WASHINGTON — As of noon Thursday in Arkansas, it remained unclear whether either of two scheduled executions would be able to proceed in the state Thursday night.

On the second of four days this month in which Arkansas scheduled two executions, the Arkansas Supreme Court already had halted one scheduled execution — that of Stacey Euguene Johnson, convicted in the 1993 killing of Carol Heath.

The Wednesday order was issued by a now-familiar 4-3 split of the state high court. Justices Karen Baker, Shawn Womack, and Rhonda Wood dissented. The same 4-3 division stayed the executions of both men due to be executed on Monday of this week.

A similar request was filed at the Arkansas Supreme Court by the second man scheduled for execution on Thursday, Ledell Lee. In addition, multiple federal appeals are pending on issues relating to the state’s use of the sedative midazolam in its three-drug protocol, the clemency process being used by the state in conjunction with the April scheduled executions, and the timing of the executions themselves. Those appeals are pending at the US Court of Appeals for the Eighth Circuit and the US Supreme Court.

In addition to those appeals, however, a state trial court judge, Circuit Judge Alice Gray, issued a temporary restraining order on Wednesday preventing the state from using the vecuronium bromide it purchased from McKesson Medical-Surgical in its executions.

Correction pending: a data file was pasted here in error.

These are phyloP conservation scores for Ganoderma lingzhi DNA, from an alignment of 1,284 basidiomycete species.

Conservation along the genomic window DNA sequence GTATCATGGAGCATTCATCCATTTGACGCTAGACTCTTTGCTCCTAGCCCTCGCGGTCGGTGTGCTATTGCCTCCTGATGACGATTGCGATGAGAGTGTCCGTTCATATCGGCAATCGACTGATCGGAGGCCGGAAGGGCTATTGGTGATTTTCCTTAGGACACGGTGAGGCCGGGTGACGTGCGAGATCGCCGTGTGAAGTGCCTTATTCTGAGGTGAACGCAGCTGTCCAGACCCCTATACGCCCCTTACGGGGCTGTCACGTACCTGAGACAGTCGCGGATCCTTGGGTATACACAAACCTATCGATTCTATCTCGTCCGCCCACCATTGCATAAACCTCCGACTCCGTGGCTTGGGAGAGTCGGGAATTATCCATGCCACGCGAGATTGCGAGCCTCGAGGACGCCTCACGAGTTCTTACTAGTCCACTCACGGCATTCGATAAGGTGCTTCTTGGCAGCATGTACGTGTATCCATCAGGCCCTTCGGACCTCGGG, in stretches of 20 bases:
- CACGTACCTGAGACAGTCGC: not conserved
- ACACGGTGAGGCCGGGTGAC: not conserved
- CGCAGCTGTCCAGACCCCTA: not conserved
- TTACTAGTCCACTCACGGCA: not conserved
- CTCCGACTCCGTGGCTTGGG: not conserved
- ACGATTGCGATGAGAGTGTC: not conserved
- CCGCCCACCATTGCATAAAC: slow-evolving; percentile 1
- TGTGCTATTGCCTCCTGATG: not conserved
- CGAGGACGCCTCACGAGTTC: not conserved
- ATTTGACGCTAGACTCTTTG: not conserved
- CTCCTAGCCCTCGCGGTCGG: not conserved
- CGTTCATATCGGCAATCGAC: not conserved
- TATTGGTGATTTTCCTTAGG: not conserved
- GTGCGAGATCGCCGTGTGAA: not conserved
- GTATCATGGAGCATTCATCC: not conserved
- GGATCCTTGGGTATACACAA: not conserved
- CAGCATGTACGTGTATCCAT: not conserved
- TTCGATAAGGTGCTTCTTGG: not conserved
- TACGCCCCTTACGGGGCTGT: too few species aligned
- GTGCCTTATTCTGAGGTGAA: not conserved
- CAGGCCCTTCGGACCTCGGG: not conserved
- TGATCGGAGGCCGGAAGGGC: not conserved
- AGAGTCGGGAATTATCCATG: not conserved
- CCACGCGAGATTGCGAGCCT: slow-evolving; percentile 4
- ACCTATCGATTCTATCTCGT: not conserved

The vecuronium bromide is the second of three drugs used in the state’s protocol. The company claims the state purchased the drugs under false pretenses. The company contractually bars its drugs from being used in executions.

Gray found that the state acted in bad faith and that the company is likely to succeed in its lawsuit. As such, she granted the TRO — at the hearing on Wednesday and in a written order issued a little before noon Thursday. Arkansas Attorney General Leslie Rutledge’s office filed its notice of appeal with Gray’s court 15 minutes later. Before the written order was even filed, however, the state asked the Arkansas Supreme Court to step in. Once the written order was filed, the state asked for a stay of that order.

McKesson opposed the requests three minutes before the 1 p.m. CT deadline set by the Arkansas Supreme Court for a response.

The TRO, if it stays in place, would mean that Arkansas would not be able to carry out executions unless it obtains a replacement drug for its protocol.

Check out more articles on BuzzFeed.com!